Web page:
15 kms. cresting a hill about 600 ft. above the city, the fort was built in 1734. The walls of the fort run along the ridge and within are architectural beauties like Hawa Mandir and Madhvendra Bhawan.
Situated in the Ram Niwas Garden. This graceful building was founded in 1876 by Prince Albert (also known as Albert Hall). It has a rare collection of archaeological and handicraft pieces.
It offers unique audio-visual education about stars and entertainment with its modern computerised projection system.
LAXMI NARAYAN TEMPLE
It is situated just below the Moti doongri, known for the intricate marble carvings in white marble, popularly known as Birla Temple.
6.5 Kms on the way to Amer. This newly restored temple and garden, near Jal Mahal, has beautiful gardens and is popular picnic place. This is also beautiful location for film shooting.
Elefantastic offers the opportunity to get up close and personal with some of India’s much loved elephants for a day. An elephant farm in an elephant care village, Elefantastic was formed in 2012 to promote the wellbeing of these giant creatures and show tourists that not all of them are mistreated. Before starting Elefantastic, Rahul (the founder) worked as an elephant rider for nine years. At Elefantastic, you’ll be able to wash, feed and water the elephants, learn about elephant decorating and have a painting class, and learn about the elephants’ medicines and treatments. Numerous options for elephant rides and safaris are offered, both in Jaipur and the surrounding countryside.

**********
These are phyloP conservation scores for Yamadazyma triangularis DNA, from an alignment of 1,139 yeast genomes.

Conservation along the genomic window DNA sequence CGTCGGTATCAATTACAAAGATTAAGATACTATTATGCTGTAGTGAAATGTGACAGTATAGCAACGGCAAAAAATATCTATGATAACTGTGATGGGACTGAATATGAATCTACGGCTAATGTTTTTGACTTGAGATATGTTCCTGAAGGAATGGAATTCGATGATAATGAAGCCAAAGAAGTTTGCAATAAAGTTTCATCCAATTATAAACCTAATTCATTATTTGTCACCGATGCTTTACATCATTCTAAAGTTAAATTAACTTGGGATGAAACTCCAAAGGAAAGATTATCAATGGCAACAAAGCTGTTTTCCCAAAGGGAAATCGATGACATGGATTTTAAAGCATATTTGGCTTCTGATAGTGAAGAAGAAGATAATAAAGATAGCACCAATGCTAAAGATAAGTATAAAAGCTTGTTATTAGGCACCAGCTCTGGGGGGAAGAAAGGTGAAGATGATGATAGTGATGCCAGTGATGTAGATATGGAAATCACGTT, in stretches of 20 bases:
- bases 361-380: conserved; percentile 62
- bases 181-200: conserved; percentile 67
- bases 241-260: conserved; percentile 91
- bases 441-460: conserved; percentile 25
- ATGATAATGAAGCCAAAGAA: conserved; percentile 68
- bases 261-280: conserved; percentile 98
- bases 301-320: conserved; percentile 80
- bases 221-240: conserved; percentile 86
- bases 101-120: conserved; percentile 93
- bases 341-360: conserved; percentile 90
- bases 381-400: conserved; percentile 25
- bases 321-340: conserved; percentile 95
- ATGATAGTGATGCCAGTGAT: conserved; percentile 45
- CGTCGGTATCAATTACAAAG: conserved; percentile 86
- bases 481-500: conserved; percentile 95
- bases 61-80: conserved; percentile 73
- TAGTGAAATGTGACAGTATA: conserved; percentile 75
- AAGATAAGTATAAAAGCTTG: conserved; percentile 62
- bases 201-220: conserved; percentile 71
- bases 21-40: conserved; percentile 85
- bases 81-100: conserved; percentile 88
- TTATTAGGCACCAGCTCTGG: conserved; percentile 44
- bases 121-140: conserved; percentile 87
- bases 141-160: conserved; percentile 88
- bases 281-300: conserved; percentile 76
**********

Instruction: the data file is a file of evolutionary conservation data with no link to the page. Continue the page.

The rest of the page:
What to Eat in Jaipur ?
Dal Batti Churma
Recognised as a Rajasthan speciality, Dal-batti-churma, is a wholesome Rajasthani meal. Dal, or lentil curry, is served with Bhatti, a roundel of stuffed flour that’s baked in a charcoal fire or oven. Choorma is a sweet dish made with flour, jaggery or sugar and ghee. Bhatti comes in varieties acts as a substitute for rotis. You could opt for plain batti, or try the more exotic masala, dry fruit or missi battis. Batti is made out of wheat, flour, millet or a mix of maize and wheat flour, with loads of ghee.
A kachori filled with mawa and sugar syrup, this delicacy is not to be missed. It is available at all sweet shops.
A deep-fried sweet dish, Ghewar is in great demand during festivals such as Gangaur and Teej. It comes in varieties such as plain, desi ghee and mawa.
Sharing prime spot with samosas and kachoris in the snack market are Mirchi Badas – green chillies dunked in besan and deep fried.
Gatte ki subji, Rajasthani curry, Mangori, Pakodi and Ker Sangari, the traditional subjis, are part of the daily meals here. A papad- plain or masala – is a must to sum up meals, as a tradition in Rajasthan.
What is interesting about Rajasthan is the variety of rotis one gets, even in the smallest eating place. Bajre Ki Roti, Makki Ki Roti, Jau-Channa Ki Roti, Besan Ki Roti, Cheelra, Paratha, Puri, Methi Puri, Rumali Roti… the list is endless.
The best time to visit this place is between October and March. Since the weather is pleasant during these months, that allows one to explore more of this place without getting scorched in the seething heat. This city of Rajputs is well known for its fairs and fests that are held on a grand level. The festivals include kite festival, camel festival, teej, gangaur, elephant festival, to name a few. The city witnesses maximum tourists during these days. To add on to its liveliness, this place has brilliant bazaars filled with bright turbans and ethnic attire, hand-dyed and embroidered textiles, pretty jewellery and delicious food. All these things can draw anyone towards them. Dressed in pink, this royal city of Rajasthan, Jaipur is the apt blend of heritage, palaces, culture and art and the flamboyance of this place can be experienced only by visiting it.
- Hinal Shah